matter violated the following Rules of Professional Conduct, Rule 407, SCACR:
Rule 1.5(c) (details required in contingency fee agreement) and Rule 1.16(d)
(notice to client upon termination of representation).
                                     Matter C

In 2011, a court reporter complained to ODC that Respondent failed to pay for two
transcripts, both of which were ordered in 2010. Respondent explains that he
ordered the transcripts for two clients, and neither could afford to pay for the
transcripts once they were ordered and provided. Respondent paid the court
reporter within one month of receipt of the ODC complaint. After the complaint
was filed in this matter, Respondent changed his office procedure to pay all court
reporter bills directly and not wait for his clients to make payment first.
Respondent states that he has timely paid court reporters since 2011. Respondent
admits his conduct in this matter violated the following Rules of Professional
Conduct, Rule 407, SCACR: Rule 4.4(a) (rights of third parties) and Rule 8.4(e)
(engaging in conduct prejudicial to the administration of justice).

                                     Matter D

In 2007, Respondent agreed to represent Client D in a domestic action for a flat fee
of $1,150. Client paid Respondent $300 in 2007. Client paid the balance two
years later in 2009. Respondent deposited the fee into his operating account,
although at the time he had not earned the same. A little more than a year after
Client D had paid Respondent's fee in full, she terminated his services because of
lack of progress in the case. In 2019, Respondent returned the $1,150 to Client D.
Respondent admits his conduct in this matter violated the following Rules of
Professional Conduct, Rule 407, SCACR: Rule 1.15(c) (unearned legal fees shall
be deposited into a client trust account) and Rule 1.16(d) (refunding unearned fees
upon termination of representation).

                                     Matter E

Respondent represented Client E in a divorce action. At the final hearing held on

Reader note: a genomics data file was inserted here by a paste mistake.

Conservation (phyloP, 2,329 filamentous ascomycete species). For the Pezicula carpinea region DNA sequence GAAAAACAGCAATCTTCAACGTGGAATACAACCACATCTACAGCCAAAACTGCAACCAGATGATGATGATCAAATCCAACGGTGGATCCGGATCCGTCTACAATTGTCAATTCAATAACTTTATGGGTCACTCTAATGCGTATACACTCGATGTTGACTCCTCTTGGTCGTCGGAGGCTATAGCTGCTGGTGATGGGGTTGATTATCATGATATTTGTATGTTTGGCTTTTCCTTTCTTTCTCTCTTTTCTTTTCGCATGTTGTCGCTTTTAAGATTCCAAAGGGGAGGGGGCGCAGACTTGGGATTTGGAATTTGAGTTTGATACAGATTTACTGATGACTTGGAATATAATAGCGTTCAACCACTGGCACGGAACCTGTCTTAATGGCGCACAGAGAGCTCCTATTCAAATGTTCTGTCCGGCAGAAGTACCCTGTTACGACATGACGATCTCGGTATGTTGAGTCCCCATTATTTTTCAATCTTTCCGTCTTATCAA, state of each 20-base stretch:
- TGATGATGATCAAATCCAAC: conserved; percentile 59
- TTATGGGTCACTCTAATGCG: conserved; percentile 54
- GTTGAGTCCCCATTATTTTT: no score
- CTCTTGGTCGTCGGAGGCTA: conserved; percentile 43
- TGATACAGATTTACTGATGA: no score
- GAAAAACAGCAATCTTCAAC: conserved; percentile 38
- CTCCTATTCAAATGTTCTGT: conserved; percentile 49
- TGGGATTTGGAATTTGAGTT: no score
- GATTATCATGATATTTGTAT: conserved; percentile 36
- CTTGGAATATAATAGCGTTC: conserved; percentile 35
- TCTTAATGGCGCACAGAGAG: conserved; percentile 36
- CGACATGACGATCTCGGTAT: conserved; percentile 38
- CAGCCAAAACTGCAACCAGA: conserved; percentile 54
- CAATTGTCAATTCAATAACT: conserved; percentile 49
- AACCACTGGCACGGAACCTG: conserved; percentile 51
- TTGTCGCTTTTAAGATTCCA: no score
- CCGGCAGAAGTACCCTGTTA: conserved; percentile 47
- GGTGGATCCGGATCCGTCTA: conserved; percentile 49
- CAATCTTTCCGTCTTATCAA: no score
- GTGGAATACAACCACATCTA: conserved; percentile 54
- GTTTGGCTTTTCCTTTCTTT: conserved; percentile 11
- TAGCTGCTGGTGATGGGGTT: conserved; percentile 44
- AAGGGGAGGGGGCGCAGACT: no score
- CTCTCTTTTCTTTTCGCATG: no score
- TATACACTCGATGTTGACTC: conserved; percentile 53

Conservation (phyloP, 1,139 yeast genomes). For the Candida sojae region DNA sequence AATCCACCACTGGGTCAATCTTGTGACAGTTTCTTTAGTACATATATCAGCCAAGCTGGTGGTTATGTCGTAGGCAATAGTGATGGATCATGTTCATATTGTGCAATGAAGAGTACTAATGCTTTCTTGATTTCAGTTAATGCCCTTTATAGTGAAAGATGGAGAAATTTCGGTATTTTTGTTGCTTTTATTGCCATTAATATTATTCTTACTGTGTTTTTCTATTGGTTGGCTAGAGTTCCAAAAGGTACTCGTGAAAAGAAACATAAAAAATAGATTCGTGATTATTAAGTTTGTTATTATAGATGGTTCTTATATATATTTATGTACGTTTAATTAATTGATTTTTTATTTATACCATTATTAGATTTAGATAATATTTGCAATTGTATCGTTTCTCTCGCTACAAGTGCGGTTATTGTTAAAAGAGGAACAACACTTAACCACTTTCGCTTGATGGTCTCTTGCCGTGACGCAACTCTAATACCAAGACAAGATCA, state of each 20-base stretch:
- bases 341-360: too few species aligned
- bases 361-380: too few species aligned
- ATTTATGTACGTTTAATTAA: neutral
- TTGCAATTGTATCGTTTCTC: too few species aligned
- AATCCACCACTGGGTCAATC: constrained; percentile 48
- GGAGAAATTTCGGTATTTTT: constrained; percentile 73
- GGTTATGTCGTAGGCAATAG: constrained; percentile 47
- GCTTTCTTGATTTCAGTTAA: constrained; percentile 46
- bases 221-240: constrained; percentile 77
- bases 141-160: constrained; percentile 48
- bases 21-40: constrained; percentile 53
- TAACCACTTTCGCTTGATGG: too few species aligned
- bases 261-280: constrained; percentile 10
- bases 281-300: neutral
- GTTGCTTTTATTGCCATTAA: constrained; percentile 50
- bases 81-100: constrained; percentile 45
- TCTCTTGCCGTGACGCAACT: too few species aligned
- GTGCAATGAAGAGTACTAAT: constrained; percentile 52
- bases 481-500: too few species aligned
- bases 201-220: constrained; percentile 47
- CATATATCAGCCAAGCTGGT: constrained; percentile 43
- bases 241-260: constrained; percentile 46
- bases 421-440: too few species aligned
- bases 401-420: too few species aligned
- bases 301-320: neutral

May 16, 2011, Respondent was asked to prepare the divorce decree. Respondent
advised Client E that a written order should be issued within approximately thirty
days. Respondent did not submit a proposed order to the family court until
February 13, 2012, after Client E filed a complaint against Respondent.
Respondent represents he believed he had submitted the proposed order in October
2011 and that he advised Client E incorrectly that the court had the proposed order,
but he has no records showing he did so. On March 14, 2012, Respondent
provided Client E with a certified copy of the family court's divorce decree.
Respondent admits that his conduct in this matter violated the following Rules of
Professional Conduct, Rule 407, SCACR: Rule 1.3 (diligence) and Rule 1.4
(communication).

                                        II.

Respondent admits his conduct constitutes grounds for discipline under Rule
7(a)(1), RLDE, Rule 413, SCACR (a violation of the Rules of Professional
Conduct shall be grounds for discipline).

We find Respondent's misconduct warrants a public reprimand. Accordingly, we
accept the Agreement and publicly reprimand Respondent for his misconduct.
Within thirty (30) days of the date of this opinion, Respondent shall pay or enter
into a reasonable payment plan with the Commission to pay the costs incurred in
the investigation and prosecution of this matter by ODC and the Commission.

PUBLIC REPRIMAND.


BEATTY, C.J., KITTREDGE, FEW and JAMES, JJ., concur. HEARN, J.,
dissenting in a separate opinion.
JUSTICE HEARN: While I accept the agreement, I disagree with the sanction
imposed by the majority. This Court rejected a prior agreement between Brooker
and ODC—involving the same misconduct—in 2012 and, inexplicably, a period of
over eight years elapsed before this Court was presented with this agreement,
during which time no additional complaints were filed against Brooker. Therefore,
I would adopt the unanimous decision of the Panel to impose a confidential
admonition.